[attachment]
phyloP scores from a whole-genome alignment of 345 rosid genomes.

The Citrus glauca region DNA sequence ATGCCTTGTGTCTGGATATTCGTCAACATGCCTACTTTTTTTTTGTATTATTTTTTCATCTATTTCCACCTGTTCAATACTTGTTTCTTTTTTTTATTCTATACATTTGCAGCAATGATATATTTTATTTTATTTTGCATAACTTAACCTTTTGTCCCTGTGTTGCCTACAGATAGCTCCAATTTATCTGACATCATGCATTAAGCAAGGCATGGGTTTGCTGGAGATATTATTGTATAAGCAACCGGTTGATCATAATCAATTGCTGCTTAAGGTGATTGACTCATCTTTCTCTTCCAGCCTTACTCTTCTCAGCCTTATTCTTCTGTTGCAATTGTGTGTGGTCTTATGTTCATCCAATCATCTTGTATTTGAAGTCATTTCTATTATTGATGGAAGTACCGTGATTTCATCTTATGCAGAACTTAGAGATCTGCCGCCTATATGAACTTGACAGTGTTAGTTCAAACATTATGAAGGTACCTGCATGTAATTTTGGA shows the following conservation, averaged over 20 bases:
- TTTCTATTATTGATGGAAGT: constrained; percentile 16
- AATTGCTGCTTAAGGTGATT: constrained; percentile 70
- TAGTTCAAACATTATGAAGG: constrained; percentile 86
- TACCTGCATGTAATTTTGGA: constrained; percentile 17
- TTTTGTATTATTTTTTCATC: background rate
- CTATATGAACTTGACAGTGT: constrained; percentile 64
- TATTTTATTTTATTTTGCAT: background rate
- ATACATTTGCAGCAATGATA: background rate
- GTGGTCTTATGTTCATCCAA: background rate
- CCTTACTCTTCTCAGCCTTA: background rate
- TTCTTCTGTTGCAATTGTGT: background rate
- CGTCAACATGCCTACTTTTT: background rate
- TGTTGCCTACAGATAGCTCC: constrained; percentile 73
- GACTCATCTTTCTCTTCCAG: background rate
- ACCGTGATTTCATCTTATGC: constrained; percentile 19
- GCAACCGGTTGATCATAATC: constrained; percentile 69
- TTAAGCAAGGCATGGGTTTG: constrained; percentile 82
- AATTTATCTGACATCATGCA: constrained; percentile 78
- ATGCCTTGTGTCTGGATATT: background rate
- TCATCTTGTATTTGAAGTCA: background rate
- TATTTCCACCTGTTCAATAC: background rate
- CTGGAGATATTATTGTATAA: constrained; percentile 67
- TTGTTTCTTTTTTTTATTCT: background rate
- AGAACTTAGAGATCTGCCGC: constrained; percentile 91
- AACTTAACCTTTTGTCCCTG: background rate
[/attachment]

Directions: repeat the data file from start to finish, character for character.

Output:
phyloP scores from a whole-genome alignment of 345 rosid genomes.

The Citrus glauca region DNA sequence ATGCCTTGTGTCTGGATATTCGTCAACATGCCTACTTTTTTTTTGTATTATTTTTTCATCTATTTCCACCTGTTCAATACTTGTTTCTTTTTTTTATTCTATACATTTGCAGCAATGATATATTTTATTTTATTTTGCATAACTTAACCTTTTGTCCCTGTGTTGCCTACAGATAGCTCCAATTTATCTGACATCATGCATTAAGCAAGGCATGGGTTTGCTGGAGATATTATTGTATAAGCAACCGGTTGATCATAATCAATTGCTGCTTAAGGTGATTGACTCATCTTTCTCTTCCAGCCTTACTCTTCTCAGCCTTATTCTTCTGTTGCAATTGTGTGTGGTCTTATGTTCATCCAATCATCTTGTATTTGAAGTCATTTCTATTATTGATGGAAGTACCGTGATTTCATCTTATGCAGAACTTAGAGATCTGCCGCCTATATGAACTTGACAGTGTTAGTTCAAACATTATGAAGGTACCTGCATGTAATTTTGGA shows the following conservation, averaged over 20 bases:
- TTTCTATTATTGATGGAAGT: constrained; percentile 16
- AATTGCTGCTTAAGGTGATT: constrained; percentile 70
- TAGTTCAAACATTATGAAGG: constrained; percentile 86
- TACCTGCATGTAATTTTGGA: constrained; percentile 17
- TTTTGTATTATTTTTTCATC: background rate
- CTATATGAACTTGACAGTGT: constrained; percentile 64
- TATTTTATTTTATTTTGCAT: background rate
- ATACATTTGCAGCAATGATA: background rate
- GTGGTCTTATGTTCATCCAA: background rate
- CCTTACTCTTCTCAGCCTTA: background rate
- TTCTTCTGTTGCAATTGTGT: background rate
- CGTCAACATGCCTACTTTTT: background rate
- TGTTGCCTACAGATAGCTCC: constrained; percentile 73
- GACTCATCTTTCTCTTCCAG: background rate
- ACCGTGATTTCATCTTATGC: constrained; percentile 19
- GCAACCGGTTGATCATAATC: constrained; percentile 69
- TTAAGCAAGGCATGGGTTTG: constrained; percentile 82
- AATTTATCTGACATCATGCA: constrained; percentile 78
- ATGCCTTGTGTCTGGATATT: background rate
- TCATCTTGTATTTGAAGTCA: background rate
- TATTTCCACCTGTTCAATAC: background rate
- CTGGAGATATTATTGTATAA: constrained; percentile 67
- TTGTTTCTTTTTTTTATTCT: background rate
- AGAACTTAGAGATCTGCCGC: constrained; percentile 91
- AACTTAACCTTTTGTCCCTG: background rate